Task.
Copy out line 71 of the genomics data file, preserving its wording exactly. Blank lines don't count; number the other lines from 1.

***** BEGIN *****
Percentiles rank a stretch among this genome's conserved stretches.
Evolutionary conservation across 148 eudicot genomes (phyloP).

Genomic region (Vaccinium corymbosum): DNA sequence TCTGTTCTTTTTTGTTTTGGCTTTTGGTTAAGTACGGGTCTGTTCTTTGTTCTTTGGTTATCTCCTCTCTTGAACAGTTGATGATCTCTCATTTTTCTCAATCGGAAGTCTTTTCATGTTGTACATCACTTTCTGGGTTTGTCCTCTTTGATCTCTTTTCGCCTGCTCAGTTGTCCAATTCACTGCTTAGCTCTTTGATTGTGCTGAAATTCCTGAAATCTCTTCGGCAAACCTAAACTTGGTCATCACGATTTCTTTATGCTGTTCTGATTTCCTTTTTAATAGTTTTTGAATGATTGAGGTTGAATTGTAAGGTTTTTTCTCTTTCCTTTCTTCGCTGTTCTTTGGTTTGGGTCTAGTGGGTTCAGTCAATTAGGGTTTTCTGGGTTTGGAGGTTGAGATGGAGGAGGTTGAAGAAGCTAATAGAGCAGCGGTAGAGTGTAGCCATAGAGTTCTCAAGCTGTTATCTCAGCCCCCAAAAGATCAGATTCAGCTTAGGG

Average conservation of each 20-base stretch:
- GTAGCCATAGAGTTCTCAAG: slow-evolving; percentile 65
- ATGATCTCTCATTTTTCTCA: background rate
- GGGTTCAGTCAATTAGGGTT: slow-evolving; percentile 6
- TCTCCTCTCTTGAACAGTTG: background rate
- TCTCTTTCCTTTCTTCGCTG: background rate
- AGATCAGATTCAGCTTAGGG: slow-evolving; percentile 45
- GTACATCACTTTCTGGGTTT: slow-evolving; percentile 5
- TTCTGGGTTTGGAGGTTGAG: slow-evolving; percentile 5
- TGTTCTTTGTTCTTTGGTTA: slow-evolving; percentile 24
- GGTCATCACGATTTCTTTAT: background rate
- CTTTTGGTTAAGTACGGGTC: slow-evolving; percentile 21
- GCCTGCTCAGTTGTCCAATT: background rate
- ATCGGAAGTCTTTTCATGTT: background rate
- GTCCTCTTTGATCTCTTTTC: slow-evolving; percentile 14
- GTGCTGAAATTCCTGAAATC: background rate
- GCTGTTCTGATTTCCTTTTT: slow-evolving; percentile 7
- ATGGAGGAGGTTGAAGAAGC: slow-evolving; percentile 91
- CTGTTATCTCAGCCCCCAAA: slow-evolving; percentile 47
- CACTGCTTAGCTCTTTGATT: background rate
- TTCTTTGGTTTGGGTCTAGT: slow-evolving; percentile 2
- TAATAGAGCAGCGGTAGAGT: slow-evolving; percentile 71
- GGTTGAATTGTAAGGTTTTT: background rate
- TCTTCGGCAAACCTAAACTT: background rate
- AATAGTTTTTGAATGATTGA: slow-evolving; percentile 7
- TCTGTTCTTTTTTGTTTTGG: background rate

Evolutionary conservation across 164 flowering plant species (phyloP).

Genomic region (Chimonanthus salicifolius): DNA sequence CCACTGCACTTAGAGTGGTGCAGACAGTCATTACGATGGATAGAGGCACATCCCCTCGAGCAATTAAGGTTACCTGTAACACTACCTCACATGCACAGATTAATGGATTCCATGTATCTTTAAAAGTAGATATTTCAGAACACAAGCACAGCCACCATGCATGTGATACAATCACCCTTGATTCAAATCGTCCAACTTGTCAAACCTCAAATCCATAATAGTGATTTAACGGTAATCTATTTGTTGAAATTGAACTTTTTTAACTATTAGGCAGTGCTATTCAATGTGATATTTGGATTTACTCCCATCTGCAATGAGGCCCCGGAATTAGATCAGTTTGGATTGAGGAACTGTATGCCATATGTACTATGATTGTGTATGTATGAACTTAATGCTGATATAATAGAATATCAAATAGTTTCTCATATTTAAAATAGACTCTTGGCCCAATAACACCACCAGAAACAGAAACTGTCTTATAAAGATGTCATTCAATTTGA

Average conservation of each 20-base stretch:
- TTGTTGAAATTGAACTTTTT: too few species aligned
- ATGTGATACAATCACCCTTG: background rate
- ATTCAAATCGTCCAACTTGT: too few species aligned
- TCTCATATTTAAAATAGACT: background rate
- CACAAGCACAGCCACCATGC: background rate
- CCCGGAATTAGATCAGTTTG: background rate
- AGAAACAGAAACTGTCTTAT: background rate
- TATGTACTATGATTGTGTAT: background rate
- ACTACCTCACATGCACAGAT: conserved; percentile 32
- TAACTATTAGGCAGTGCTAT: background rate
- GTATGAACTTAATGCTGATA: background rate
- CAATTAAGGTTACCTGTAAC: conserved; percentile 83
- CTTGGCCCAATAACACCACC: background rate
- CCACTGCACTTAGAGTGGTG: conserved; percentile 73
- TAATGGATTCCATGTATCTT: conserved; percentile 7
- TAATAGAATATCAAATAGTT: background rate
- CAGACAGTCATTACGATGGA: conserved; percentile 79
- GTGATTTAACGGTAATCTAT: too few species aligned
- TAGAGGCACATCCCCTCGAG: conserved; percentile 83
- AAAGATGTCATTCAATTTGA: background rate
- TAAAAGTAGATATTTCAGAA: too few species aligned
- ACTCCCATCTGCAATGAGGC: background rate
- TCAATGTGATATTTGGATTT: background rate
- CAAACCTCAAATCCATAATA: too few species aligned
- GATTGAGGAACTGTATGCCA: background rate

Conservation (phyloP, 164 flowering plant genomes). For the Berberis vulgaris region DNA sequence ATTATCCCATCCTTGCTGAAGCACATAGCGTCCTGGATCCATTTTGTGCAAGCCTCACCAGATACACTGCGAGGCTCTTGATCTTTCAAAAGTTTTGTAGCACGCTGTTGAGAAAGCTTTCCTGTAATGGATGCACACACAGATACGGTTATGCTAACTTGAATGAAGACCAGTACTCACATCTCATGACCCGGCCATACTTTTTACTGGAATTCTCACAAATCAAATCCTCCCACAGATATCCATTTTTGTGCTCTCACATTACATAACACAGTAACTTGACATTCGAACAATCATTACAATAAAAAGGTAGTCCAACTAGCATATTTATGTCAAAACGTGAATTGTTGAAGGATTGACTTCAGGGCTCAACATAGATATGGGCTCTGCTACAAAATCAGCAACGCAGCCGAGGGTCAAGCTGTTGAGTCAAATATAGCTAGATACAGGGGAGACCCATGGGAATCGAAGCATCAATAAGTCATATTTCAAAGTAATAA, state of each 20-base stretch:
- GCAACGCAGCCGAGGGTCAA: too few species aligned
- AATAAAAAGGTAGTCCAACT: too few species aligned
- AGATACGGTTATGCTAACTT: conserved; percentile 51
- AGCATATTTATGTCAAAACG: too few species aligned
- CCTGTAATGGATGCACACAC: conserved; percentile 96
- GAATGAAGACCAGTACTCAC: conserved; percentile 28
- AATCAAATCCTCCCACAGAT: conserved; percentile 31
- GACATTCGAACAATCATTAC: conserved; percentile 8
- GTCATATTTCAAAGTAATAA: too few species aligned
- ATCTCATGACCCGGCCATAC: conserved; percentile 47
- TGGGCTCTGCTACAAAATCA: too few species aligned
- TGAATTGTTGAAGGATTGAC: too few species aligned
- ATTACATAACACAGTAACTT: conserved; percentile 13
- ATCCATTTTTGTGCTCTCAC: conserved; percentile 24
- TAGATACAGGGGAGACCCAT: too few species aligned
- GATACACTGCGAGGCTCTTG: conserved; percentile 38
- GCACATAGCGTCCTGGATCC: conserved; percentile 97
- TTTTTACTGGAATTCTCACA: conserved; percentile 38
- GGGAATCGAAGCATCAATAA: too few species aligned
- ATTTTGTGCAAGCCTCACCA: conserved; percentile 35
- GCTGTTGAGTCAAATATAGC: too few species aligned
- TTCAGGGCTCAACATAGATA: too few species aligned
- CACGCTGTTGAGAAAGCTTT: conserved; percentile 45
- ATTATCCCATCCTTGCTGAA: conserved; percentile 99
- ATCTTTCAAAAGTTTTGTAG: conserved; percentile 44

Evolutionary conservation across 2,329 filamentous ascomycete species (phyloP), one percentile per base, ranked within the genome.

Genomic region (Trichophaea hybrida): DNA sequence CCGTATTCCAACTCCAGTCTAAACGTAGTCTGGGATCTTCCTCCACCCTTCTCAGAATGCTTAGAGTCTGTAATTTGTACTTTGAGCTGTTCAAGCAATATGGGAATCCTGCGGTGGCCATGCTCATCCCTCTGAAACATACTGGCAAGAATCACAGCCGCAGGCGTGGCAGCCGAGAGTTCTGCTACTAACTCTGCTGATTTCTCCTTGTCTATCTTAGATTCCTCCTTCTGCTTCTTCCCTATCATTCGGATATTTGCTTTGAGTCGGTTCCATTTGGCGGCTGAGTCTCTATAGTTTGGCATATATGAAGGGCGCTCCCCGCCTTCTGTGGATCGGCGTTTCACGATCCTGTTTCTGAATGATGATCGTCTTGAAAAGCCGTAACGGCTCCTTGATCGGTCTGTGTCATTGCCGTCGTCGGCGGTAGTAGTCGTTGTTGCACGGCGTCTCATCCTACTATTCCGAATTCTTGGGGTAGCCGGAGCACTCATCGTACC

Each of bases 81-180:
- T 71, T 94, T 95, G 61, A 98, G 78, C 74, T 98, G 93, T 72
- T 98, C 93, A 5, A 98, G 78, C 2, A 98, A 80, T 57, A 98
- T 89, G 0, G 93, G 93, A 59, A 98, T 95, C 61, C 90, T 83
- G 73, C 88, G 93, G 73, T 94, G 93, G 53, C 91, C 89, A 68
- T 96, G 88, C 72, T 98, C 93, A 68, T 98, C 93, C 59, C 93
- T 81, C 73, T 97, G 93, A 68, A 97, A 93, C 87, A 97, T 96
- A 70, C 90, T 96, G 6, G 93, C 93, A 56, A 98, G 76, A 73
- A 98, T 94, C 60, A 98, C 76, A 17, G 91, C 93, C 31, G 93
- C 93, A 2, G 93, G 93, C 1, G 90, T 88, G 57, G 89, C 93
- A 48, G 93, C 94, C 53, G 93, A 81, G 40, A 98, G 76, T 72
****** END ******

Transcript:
- ATTACATAACACAGTAACTT: conserved; percentile 13